- Received an email letting me know about this title and took the bait – it looked good!
Summary from GoodReads:
Sixteen-year-old Julia Whitmire appeared to have everything: a famous father, a luxurious Manhattan townhouse, a coveted spot at the elite Casden prep school. When she is found dead in her bathtub, a handwritten suicide note left on her bed, her parents insists that their daughter would never take her own life.
But Julia’s enviable life was more complicated than it seemed. The pressure to excel at Casden was enormous. Abuse of prescription anti-depressants and drugs for attention-deficit hyperactivity ran rampant among students; an unlabeled bottle of pills in Julia’s purse suggests she had succumbed to the trend. And a search of Julia’s computer reveals that in the days leading up to her death, she was engaged in a dangerous game of cyberbullying against an unlikely victim.
NYPD Detective Ellie Hatcher is convinced the case is a suicide, but she knows from personal experience that a loving family can be the last to accept the truth. When the Whitmires use their power to force a criminal investigation, Ellie’s resistance causes trouble for her both at work and in her personal life.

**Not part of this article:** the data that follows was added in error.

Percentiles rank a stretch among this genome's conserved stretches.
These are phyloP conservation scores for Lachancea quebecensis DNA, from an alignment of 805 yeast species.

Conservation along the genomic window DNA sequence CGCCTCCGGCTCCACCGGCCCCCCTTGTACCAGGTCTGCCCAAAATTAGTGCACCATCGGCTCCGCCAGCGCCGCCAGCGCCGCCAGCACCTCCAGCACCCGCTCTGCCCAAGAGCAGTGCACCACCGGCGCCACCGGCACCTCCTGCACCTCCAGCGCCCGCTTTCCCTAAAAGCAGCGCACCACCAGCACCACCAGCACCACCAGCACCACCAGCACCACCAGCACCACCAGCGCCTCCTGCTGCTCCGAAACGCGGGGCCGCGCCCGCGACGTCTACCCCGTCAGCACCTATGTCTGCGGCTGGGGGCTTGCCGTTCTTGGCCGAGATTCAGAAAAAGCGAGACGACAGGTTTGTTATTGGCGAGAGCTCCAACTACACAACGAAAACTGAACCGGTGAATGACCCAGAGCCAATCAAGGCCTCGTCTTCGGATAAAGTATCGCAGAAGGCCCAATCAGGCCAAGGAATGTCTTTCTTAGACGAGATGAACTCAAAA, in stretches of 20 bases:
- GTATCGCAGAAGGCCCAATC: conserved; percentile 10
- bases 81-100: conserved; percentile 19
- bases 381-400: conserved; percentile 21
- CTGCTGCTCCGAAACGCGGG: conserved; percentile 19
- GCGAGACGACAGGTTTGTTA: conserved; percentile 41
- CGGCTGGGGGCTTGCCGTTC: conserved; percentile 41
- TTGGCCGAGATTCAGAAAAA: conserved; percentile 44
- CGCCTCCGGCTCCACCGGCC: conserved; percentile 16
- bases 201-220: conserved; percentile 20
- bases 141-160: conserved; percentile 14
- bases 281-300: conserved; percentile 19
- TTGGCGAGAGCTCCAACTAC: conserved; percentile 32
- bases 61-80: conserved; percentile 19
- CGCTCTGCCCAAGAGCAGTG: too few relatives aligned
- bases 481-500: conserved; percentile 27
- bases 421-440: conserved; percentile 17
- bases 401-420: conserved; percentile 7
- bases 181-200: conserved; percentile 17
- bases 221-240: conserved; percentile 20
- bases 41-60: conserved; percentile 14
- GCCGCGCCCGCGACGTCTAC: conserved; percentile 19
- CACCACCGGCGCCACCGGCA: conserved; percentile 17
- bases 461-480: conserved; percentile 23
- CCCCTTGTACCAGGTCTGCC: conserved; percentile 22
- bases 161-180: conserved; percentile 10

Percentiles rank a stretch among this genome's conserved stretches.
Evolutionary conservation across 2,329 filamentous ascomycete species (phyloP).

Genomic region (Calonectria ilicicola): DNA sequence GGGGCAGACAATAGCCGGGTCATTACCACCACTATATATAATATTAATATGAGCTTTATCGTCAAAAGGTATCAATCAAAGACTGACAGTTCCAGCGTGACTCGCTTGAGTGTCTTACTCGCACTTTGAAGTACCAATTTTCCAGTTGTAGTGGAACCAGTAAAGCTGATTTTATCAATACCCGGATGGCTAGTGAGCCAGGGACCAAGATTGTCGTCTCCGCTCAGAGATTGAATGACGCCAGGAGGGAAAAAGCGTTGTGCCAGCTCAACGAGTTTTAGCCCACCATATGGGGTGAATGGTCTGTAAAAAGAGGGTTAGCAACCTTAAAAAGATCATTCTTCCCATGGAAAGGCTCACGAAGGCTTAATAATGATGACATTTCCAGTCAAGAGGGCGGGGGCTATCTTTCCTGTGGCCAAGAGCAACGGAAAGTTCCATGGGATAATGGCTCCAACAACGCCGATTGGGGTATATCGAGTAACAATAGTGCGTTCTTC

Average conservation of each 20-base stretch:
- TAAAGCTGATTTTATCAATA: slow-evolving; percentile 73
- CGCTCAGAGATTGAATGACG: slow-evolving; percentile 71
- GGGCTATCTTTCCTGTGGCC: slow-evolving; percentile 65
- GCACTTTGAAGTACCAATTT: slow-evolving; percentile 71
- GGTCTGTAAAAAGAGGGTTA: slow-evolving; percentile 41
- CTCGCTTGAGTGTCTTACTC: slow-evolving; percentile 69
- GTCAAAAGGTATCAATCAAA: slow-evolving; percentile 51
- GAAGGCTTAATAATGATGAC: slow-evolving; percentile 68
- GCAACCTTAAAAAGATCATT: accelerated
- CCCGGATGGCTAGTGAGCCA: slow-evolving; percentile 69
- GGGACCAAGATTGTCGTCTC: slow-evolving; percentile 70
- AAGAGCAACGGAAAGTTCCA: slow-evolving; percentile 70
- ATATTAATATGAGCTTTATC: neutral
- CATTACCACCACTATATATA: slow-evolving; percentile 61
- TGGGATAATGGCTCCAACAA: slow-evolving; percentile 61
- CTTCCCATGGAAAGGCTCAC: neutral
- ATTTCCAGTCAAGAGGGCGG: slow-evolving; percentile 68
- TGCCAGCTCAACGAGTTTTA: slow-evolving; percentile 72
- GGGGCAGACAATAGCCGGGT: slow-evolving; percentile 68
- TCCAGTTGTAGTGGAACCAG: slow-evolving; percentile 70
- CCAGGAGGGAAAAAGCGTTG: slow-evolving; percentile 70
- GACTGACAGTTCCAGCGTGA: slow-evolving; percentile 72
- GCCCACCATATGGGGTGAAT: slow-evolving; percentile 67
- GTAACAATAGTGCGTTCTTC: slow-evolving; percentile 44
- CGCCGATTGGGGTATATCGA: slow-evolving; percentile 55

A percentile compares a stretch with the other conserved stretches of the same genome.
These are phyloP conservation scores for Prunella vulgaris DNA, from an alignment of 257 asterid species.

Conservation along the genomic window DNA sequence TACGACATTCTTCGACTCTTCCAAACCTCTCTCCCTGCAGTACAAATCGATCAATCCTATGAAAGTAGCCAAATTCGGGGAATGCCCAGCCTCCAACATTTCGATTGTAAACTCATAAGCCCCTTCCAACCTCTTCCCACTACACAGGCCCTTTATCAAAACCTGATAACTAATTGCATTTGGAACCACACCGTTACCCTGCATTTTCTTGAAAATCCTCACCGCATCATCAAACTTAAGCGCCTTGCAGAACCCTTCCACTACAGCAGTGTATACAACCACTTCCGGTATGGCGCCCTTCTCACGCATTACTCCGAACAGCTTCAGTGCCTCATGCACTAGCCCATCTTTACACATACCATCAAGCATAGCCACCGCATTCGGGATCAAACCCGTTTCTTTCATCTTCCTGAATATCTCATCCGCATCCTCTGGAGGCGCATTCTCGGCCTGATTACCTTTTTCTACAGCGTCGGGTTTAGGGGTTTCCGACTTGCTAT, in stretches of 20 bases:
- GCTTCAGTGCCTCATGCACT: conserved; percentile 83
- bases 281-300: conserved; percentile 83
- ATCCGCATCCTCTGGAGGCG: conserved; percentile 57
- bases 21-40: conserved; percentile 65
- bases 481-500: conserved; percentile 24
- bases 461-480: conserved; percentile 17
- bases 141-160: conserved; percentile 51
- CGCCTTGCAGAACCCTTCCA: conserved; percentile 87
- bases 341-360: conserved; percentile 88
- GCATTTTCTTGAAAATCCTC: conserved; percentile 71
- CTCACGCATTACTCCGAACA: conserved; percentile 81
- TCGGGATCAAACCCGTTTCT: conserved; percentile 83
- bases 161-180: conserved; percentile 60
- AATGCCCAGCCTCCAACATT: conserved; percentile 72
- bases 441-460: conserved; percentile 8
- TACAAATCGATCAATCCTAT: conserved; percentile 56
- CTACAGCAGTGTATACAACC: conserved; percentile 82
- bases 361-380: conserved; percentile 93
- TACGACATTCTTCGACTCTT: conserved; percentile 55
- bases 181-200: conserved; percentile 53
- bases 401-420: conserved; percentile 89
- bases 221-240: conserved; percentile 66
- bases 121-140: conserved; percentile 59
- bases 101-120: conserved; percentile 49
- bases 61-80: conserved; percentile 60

As she is pressured to pursue a case she doesn’t believe in, she is pulled into Julia’s inner circle—an eclectic mix of overly precocious teenagers from Manhattan’s most privileged families as well as street kids she met in Greenwich Village. But when the target of Julia’s harassment continues to receive death threats, Ellie is forced to acknowledge that Julia may have learned the hard way that some secrets should never be told.
Never Tell was my first experience with the writing of Alafair Burke. I decided to pick up this book on a whim, because lately I’ve been craving a bit of good crime fiction – mostly because it’s what I used to read voraciously back in the day and I rarely get to it (although Tana French is fantastic and will always be high on my list).
I was pleasantly surprised with what I saw in this book. Gone is the super-sexy, put-together crime detective that I’d come to expect with these types of books (think Kate Beckett on Castle) – and instead I was given Ellie – a detective with more than just flaws in her background. She makes mistakes, and she has to live with those mistakes and that’s what pushed this book above the churned out crime books that I’ve experienced in the past.
Never Tell is the story of a 16 year old suicide – but was it suicide? Wealth, power, technology, deceit, lies – everything factors into this story, which is, by the way, sectioned into nice headings which let you know which person Ellie is currently after.
I thoroughly enjoyed the ride this book took me on. Honestly, I had no idea “who done it,” and didn’t really care until the end because I was just sitting back and getting a thrill from the ride.
My one complaint is that this book is labeled as a suspense novel and never once did I get that feeling of suspense. There were no real moments when I was thinking of biting my nails, and when I think suspense books – that’s what I think about doing because sadly, I am a nail-biter. Other than that though, I recommend Never Tell – especially if you are a fan of crime fiction … but who am I kidding? I bet you already know about Alafair Burke!
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